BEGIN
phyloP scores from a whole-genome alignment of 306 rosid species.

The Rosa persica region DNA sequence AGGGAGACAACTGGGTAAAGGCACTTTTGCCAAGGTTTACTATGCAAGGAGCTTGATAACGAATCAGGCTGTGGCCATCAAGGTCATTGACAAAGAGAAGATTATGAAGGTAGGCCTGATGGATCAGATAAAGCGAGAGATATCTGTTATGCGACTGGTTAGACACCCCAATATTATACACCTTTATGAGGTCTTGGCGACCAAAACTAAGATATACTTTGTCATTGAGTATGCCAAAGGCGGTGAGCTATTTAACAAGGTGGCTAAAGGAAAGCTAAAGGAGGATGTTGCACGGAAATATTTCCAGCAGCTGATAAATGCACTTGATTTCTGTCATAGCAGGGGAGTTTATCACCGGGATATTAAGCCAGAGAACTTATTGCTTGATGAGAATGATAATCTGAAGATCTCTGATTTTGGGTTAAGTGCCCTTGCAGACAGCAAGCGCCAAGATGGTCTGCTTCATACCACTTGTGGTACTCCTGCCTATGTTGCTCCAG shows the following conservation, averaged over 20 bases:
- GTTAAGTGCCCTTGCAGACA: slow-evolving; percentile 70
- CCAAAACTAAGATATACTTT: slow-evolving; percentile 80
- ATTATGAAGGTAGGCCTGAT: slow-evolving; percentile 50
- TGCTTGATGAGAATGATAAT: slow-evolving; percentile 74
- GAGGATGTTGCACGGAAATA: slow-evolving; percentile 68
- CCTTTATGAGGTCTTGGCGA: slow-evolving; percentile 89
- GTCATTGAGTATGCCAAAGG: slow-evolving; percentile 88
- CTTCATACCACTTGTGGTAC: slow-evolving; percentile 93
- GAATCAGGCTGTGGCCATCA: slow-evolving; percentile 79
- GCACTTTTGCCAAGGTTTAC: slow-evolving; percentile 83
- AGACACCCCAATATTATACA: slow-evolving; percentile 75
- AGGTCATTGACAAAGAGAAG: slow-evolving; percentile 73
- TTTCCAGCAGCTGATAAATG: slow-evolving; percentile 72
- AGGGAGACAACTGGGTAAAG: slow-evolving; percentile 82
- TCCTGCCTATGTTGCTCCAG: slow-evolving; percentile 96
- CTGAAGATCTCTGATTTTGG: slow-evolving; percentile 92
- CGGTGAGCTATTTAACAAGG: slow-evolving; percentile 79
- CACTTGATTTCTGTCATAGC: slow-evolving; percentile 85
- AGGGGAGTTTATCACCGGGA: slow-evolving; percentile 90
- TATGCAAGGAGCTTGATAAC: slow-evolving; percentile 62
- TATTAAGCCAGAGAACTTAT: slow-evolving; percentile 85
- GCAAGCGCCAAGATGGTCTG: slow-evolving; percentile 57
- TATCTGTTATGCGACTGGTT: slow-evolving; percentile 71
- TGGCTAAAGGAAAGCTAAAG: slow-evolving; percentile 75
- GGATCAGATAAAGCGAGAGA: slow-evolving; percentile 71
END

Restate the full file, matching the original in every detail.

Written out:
phyloP scores from a whole-genome alignment of 306 rosid species.

The Rosa persica region DNA sequence AGGGAGACAACTGGGTAAAGGCACTTTTGCCAAGGTTTACTATGCAAGGAGCTTGATAACGAATCAGGCTGTGGCCATCAAGGTCATTGACAAAGAGAAGATTATGAAGGTAGGCCTGATGGATCAGATAAAGCGAGAGATATCTGTTATGCGACTGGTTAGACACCCCAATATTATACACCTTTATGAGGTCTTGGCGACCAAAACTAAGATATACTTTGTCATTGAGTATGCCAAAGGCGGTGAGCTATTTAACAAGGTGGCTAAAGGAAAGCTAAAGGAGGATGTTGCACGGAAATATTTCCAGCAGCTGATAAATGCACTTGATTTCTGTCATAGCAGGGGAGTTTATCACCGGGATATTAAGCCAGAGAACTTATTGCTTGATGAGAATGATAATCTGAAGATCTCTGATTTTGGGTTAAGTGCCCTTGCAGACAGCAAGCGCCAAGATGGTCTGCTTCATACCACTTGTGGTACTCCTGCCTATGTTGCTCCAG shows the following conservation, averaged over 20 bases:
- GTTAAGTGCCCTTGCAGACA: slow-evolving; percentile 70
- CCAAAACTAAGATATACTTT: slow-evolving; percentile 80
- ATTATGAAGGTAGGCCTGAT: slow-evolving; percentile 50
- TGCTTGATGAGAATGATAAT: slow-evolving; percentile 74
- GAGGATGTTGCACGGAAATA: slow-evolving; percentile 68
- CCTTTATGAGGTCTTGGCGA: slow-evolving; percentile 89
- GTCATTGAGTATGCCAAAGG: slow-evolving; percentile 88
- CTTCATACCACTTGTGGTAC: slow-evolving; percentile 93
- GAATCAGGCTGTGGCCATCA: slow-evolving; percentile 79
- GCACTTTTGCCAAGGTTTAC: slow-evolving; percentile 83
- AGACACCCCAATATTATACA: slow-evolving; percentile 75
- AGGTCATTGACAAAGAGAAG: slow-evolving; percentile 73
- TTTCCAGCAGCTGATAAATG: slow-evolving; percentile 72
- AGGGAGACAACTGGGTAAAG: slow-evolving; percentile 82
- TCCTGCCTATGTTGCTCCAG: slow-evolving; percentile 96
- CTGAAGATCTCTGATTTTGG: slow-evolving; percentile 92
- CGGTGAGCTATTTAACAAGG: slow-evolving; percentile 79
- CACTTGATTTCTGTCATAGC: slow-evolving; percentile 85
- AGGGGAGTTTATCACCGGGA: slow-evolving; percentile 90
- TATGCAAGGAGCTTGATAAC: slow-evolving; percentile 62
- TATTAAGCCAGAGAACTTAT: slow-evolving; percentile 85
- GCAAGCGCCAAGATGGTCTG: slow-evolving; percentile 57
- TATCTGTTATGCGACTGGTT: slow-evolving; percentile 71
- TGGCTAAAGGAAAGCTAAAG: slow-evolving; percentile 75
- GGATCAGATAAAGCGAGAGA: slow-evolving; percentile 71